By Annie Osborne,
Women make up only 6.6 percent of heads of state globally.
While record numbers of women are running for, and being elected to public office, women are still drastically underrepresented at the top levels of political leadership. Why? Plausible explanations range from patriarchal social norms, such as family and caregiving obligations, to violence against women in politics, lack of support and training, and a lack of mentors and networks.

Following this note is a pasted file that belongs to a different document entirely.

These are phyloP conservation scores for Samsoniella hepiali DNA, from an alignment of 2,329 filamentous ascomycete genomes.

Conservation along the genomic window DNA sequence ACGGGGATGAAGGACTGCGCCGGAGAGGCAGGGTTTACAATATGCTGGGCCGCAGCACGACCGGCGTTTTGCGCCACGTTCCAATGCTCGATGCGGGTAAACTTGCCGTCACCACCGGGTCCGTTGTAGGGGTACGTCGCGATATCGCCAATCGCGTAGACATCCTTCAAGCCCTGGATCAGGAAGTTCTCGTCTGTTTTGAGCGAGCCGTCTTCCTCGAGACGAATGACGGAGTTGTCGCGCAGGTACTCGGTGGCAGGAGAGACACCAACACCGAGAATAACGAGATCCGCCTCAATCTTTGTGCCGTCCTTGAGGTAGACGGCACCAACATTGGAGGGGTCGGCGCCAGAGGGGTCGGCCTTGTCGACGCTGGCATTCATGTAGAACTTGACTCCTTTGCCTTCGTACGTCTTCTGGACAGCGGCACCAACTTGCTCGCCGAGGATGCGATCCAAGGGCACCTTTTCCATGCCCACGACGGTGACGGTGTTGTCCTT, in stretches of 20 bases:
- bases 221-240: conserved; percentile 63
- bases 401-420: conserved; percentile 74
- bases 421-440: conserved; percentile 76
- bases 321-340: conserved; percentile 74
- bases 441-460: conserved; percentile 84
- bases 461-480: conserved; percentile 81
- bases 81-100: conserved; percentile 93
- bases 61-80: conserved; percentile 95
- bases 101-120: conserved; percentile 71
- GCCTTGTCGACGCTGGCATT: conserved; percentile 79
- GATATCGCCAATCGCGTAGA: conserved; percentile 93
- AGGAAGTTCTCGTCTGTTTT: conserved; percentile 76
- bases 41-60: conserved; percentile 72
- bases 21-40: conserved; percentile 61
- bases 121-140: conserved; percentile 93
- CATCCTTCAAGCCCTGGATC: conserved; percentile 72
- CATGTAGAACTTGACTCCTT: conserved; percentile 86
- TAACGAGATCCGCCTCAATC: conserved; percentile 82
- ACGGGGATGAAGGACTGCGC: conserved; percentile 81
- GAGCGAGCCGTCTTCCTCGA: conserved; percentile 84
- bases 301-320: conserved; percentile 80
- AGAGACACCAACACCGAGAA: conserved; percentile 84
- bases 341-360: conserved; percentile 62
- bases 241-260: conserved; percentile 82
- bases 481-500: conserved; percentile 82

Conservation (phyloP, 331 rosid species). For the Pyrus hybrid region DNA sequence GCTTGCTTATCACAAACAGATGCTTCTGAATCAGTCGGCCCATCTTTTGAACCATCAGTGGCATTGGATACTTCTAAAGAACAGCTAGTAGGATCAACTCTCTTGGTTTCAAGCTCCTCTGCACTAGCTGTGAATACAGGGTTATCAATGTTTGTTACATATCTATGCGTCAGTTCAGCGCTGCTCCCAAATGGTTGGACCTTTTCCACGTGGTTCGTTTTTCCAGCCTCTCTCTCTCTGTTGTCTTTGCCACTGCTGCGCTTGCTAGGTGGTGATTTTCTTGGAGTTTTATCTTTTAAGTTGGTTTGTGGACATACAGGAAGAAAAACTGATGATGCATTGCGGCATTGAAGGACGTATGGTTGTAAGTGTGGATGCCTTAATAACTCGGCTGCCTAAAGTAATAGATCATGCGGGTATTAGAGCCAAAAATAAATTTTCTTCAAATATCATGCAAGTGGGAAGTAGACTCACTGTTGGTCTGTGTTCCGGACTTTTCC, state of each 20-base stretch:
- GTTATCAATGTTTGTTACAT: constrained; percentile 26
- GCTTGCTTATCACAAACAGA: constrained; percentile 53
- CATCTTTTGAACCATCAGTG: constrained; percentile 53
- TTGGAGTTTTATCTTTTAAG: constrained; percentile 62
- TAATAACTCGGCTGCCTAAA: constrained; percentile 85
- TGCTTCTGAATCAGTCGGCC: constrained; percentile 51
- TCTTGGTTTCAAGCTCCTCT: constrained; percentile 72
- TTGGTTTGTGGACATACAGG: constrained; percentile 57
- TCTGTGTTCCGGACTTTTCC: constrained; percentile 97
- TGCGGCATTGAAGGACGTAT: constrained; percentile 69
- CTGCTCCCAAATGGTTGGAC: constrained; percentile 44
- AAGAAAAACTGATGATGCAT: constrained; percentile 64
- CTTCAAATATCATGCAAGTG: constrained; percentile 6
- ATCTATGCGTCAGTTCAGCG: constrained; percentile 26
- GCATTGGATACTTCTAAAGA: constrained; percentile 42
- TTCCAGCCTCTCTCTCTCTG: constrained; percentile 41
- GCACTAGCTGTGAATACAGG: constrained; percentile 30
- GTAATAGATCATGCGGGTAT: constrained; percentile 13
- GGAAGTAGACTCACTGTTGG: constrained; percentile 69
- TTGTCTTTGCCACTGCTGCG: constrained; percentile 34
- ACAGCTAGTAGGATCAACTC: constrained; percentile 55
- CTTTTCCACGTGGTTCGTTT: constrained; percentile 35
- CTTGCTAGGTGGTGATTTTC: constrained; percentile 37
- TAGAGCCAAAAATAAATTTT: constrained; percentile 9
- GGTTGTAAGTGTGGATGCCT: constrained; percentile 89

(…) The barriers to women’s political leadership
For women, getting elected is just the first hurdle of political leadership.
Women incumbents are more likely than men to face challengers, are often denied party resources, and are subject to harassment and violence due to their public position. In a recent study, 82 percent of female parliamentarians globally reported that they had experienced psychological violence, such as threats and harassment, while in office.
Click here to read the full article published by Apolitical on 18 June 2019.